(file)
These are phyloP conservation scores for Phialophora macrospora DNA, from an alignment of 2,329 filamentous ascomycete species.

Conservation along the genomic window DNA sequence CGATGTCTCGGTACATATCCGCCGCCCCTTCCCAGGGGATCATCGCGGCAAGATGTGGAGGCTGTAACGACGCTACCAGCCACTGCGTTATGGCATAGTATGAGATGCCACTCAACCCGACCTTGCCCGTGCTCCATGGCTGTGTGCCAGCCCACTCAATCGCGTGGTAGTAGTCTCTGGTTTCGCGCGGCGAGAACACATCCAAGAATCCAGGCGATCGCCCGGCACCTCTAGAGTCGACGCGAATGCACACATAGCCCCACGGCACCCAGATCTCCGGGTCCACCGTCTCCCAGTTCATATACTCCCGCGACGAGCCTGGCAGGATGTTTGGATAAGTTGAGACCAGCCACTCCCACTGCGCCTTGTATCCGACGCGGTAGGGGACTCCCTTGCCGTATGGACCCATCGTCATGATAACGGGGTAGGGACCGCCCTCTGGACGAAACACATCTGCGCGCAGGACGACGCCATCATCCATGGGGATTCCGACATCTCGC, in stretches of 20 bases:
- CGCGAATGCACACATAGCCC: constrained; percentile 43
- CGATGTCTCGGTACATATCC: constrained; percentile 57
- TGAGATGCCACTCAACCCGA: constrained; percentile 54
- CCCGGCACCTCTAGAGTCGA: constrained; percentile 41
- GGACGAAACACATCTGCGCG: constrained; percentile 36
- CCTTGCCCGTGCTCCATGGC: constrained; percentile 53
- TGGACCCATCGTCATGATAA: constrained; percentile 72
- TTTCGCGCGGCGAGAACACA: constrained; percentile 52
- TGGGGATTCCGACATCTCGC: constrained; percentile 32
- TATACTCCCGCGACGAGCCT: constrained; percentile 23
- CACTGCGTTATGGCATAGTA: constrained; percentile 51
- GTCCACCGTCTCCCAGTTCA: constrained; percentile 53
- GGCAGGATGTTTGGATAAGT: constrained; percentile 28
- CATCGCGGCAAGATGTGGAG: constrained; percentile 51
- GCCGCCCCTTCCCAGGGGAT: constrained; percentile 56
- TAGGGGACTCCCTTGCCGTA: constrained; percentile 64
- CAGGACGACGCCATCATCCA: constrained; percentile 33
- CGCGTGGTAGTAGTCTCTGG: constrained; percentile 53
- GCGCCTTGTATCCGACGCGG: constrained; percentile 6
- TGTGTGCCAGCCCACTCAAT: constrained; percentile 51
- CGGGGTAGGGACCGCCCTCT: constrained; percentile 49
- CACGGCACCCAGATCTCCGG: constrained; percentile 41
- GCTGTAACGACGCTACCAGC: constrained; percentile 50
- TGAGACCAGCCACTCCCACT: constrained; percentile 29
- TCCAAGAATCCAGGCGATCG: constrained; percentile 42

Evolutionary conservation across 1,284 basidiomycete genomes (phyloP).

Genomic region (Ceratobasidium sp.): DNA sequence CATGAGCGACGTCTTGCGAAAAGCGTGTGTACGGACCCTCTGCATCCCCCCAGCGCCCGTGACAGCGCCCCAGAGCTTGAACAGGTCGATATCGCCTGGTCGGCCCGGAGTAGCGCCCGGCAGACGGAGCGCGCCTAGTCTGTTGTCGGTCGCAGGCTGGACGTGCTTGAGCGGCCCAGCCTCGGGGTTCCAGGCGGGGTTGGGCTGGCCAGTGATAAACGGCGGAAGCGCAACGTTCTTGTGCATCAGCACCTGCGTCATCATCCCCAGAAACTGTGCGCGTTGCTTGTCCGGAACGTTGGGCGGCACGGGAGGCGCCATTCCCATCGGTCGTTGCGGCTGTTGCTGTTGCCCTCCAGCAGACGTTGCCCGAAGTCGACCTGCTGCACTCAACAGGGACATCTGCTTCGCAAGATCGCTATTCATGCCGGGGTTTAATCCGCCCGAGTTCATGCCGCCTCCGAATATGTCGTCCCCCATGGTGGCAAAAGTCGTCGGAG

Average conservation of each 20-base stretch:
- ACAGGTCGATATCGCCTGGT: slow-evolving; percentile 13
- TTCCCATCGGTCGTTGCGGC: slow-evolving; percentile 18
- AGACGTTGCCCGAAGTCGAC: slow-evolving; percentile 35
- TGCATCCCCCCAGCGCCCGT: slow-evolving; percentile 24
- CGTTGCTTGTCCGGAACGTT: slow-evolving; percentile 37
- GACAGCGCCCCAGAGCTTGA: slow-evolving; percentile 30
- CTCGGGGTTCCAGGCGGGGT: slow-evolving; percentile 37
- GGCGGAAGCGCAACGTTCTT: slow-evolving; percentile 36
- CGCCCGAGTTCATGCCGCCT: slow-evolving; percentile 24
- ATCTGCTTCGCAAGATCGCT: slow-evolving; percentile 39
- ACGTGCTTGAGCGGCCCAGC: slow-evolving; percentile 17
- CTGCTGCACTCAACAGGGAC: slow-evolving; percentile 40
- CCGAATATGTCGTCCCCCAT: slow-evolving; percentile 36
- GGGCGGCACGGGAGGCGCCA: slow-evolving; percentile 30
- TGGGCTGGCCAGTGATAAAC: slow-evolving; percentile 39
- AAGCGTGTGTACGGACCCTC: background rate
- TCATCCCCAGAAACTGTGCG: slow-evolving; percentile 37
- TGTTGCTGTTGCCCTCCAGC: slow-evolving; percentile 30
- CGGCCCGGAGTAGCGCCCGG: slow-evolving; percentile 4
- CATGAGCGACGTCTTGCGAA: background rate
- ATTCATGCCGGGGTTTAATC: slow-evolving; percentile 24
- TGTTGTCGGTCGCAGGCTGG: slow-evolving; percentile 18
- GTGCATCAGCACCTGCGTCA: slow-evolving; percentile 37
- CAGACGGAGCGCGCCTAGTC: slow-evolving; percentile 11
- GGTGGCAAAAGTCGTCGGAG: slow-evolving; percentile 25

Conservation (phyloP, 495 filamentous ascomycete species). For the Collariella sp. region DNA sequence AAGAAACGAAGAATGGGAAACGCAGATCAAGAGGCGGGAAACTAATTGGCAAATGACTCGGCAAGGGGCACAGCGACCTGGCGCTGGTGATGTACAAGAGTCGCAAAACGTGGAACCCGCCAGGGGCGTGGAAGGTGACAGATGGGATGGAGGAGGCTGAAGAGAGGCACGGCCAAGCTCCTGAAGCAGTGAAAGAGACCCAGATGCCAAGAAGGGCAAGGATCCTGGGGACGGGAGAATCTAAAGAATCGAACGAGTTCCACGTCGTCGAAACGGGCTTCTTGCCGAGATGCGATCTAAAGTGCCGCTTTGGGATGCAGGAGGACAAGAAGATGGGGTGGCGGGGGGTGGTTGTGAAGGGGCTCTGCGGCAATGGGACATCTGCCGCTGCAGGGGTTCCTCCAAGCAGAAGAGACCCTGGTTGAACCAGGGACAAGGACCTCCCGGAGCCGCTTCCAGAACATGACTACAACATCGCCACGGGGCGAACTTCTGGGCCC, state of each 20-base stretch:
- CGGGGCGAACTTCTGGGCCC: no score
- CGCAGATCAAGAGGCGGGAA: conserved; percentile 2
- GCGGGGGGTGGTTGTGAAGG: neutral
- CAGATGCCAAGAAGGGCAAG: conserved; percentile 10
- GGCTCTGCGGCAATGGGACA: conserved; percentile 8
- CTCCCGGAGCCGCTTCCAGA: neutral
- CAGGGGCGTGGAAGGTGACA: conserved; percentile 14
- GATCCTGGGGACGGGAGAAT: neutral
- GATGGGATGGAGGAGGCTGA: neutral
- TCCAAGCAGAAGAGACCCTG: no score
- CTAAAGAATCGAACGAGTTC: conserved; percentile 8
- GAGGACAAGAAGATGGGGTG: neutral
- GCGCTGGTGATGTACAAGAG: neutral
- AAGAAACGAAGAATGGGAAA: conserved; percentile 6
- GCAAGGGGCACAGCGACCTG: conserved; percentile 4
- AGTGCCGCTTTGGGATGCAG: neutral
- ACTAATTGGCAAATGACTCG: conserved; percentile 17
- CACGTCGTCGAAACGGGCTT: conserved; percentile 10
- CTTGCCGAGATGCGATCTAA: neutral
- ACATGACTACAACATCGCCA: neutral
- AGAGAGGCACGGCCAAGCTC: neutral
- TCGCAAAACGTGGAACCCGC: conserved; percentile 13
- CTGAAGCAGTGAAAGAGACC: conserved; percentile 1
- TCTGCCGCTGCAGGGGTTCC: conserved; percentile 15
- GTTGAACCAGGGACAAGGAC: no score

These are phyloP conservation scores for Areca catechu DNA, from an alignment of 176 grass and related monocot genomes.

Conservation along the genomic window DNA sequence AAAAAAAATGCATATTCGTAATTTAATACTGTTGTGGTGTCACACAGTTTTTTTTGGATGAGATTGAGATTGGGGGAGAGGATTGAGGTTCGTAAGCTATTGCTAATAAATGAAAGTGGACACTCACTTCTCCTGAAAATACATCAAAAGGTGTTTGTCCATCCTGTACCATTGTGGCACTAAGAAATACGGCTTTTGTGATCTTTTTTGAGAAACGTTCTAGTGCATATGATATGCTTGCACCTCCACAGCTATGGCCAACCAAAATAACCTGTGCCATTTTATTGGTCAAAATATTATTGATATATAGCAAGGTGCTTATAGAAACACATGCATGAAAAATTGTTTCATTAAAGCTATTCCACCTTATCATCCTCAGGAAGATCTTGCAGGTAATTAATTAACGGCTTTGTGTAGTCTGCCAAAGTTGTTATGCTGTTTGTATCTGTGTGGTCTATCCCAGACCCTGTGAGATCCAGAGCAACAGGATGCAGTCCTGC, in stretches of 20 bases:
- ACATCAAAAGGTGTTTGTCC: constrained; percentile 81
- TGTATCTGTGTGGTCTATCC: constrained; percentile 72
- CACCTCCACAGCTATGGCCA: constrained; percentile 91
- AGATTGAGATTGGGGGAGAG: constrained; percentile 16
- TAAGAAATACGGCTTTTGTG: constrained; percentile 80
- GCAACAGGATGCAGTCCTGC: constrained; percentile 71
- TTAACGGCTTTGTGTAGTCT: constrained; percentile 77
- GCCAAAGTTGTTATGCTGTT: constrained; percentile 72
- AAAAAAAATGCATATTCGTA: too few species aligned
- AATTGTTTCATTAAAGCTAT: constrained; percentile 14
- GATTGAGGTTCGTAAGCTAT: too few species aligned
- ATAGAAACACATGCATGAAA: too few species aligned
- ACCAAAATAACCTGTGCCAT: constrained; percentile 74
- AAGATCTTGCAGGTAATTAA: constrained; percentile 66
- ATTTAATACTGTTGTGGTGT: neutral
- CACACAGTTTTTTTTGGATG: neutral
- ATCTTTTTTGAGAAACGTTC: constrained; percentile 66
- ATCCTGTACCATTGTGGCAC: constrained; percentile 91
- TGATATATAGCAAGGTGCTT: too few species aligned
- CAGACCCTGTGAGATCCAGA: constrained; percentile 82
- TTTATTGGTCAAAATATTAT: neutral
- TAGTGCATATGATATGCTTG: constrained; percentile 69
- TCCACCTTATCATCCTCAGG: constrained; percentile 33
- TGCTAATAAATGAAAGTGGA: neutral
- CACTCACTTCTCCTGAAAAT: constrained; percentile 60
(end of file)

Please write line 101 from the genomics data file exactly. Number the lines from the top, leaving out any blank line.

- ATCCTGTACCATTGTGGCAC: constrained; percentile 91